He lifted his head toward Her, glazed eyes dark and dead looked at her. Short blonde hair. Recognition bloomed at last. No!
A sudden wash of wild magic erupted from within him and drove itself madly at his tormentor. "No!" It would have been a scream if he'd had the voice for it. The magic exploded in brilliant blue-white intensity.
And faded. Remus heard both his own and Alastor Moody's curses as they each fought to regain their sight. At last, though it was mere moments, the world settled back into what it had been. No roar, no thunder, no flares of light. But Margaret Alice was gone... and Severus Snape had collapsed backwards and now lay supine, vacant eyes staring sightlessly up into the Autumnal sky.
"Severus? Severus, Can you hear me?"
The universe emerged with discomfiting urgency. Sounds pummeled his ears and a cool touch danced across his face. But he could see nothing. He groaned, only in part to find out if he even could.
"Severus, drink." An unfamiliar, gentle, voice urged. Then something touched his lips and instinct took over. His mouth opened so he tried to swallow the cool fluid that flowed in lest he drown first. It hurt, stung his throat and the roof of his mouth and burned in his stomach. He turned his head away from the offensive onslaught. His head was lowered onto soft pillows though until that moment he hadn't realized he was being propped up. He welcomed the relief of enfolding oblivion.
"Severus, dear boy, please try to wake up." Another voice. He almost answered but it was too much and the embrace of nepenthe smothered him once more.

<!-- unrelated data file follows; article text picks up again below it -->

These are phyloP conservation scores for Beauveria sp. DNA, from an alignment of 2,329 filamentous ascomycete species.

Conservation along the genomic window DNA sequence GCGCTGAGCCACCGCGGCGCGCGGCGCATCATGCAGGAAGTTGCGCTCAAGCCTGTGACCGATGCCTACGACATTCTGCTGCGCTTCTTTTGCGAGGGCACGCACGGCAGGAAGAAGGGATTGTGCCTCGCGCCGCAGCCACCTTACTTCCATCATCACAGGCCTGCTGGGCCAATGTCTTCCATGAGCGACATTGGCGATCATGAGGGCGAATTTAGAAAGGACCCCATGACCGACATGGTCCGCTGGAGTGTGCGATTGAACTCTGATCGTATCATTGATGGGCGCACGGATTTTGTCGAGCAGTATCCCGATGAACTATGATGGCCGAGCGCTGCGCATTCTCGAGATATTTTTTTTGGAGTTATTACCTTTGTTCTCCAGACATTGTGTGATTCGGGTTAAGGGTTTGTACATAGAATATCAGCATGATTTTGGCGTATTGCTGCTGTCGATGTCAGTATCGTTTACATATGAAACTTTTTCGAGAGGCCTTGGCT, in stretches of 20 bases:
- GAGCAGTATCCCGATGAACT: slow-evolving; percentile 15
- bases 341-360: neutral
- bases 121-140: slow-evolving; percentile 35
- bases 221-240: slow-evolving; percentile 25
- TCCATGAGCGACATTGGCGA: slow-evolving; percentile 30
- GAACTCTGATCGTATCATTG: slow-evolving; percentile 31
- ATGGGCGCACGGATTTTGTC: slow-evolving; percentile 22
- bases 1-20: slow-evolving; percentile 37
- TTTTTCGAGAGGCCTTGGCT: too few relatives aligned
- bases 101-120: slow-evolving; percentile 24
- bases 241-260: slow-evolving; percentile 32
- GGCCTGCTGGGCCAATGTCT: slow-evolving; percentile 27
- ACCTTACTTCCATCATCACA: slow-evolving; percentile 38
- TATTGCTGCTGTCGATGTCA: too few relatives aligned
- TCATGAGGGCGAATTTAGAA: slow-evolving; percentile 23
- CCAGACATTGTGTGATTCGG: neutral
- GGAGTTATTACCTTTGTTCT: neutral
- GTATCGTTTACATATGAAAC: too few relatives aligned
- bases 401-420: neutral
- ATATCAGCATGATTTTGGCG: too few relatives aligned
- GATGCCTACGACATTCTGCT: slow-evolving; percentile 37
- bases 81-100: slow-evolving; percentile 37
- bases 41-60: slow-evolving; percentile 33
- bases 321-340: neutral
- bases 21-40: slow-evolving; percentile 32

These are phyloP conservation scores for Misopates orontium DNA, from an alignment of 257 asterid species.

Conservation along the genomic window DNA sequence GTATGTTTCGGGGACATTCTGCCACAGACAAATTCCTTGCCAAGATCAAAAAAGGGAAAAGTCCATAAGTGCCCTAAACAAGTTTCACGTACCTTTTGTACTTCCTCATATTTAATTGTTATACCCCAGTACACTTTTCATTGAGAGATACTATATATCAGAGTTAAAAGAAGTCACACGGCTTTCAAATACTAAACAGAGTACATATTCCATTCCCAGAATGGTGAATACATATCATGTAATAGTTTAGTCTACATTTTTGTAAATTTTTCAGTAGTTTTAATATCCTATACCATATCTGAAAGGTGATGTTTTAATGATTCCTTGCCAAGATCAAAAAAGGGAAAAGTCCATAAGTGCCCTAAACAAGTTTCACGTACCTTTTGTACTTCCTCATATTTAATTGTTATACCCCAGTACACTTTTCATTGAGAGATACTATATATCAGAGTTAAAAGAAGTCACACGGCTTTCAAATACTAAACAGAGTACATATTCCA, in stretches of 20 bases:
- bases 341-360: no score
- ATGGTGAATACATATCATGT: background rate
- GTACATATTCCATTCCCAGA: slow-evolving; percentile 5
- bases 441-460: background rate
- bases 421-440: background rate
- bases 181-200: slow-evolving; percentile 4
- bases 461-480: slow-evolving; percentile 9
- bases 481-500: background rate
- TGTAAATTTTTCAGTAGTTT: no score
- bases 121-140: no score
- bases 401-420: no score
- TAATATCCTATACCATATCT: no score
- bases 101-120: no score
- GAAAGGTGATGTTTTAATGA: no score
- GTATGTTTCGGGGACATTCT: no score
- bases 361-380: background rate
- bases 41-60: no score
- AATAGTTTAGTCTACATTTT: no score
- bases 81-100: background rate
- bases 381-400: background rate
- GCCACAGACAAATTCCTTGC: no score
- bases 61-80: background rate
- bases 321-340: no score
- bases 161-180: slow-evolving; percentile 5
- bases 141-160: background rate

He floated through limbo without destination, without cognizance, without sense. Until he realized he had a self. Then the comfort of nonexistence was shattered and he was lifted to a sharp reality of sense. Mostly pain. He moaned and tried to force his eyes open. He was successful, much to his own dismay as overwhelming brightness thrust a lance through his eyes and into his brain. "He's oversensitive to light," a woman's voice said from nearby.
Someone else spoke a quiet spell and the light was dimmed.
"Severus, dear, can you hear me?"
He carefully blinked a few times before trusting that he would not be blinded again. A face came into view and the blurred features slowly came into focus as he peered intently at it. "Molly," he rasped. "Tea..."
Someone chuckled and he laboriously turned his head in that direction. A youngish wizard looked back at him, a tentative smile on his face.
"Yes. Do you recall your own name?"
He grimaced. It was there somewhere. "Severus." He had to think quite a bit more but the people staring at him were silently patient until he came up with, "Snape."
Several days later, he was sitting up in bed, reading. Not all his memories had returned, but his biting wit and sarcastic manner were beginning to make occasional appearances, especially when his body reminded him that he was still ill. He was clearly frustrated, both with himself and his wretchedly slow recovery. But suddenly all that agony meant nothing as his arm began to burn with a searing pain. The shock of it had him cry out before he realized it and that brought a half dozen people running into his room.
He looked up at them and focused his wide-eyed gaze on the eldest of them. "Albus," he gasped with raw pain and awful horror, "I am your spy and I have a job to do. He is calling for me."
Next: Book II, Dance at the Edge of a Precipice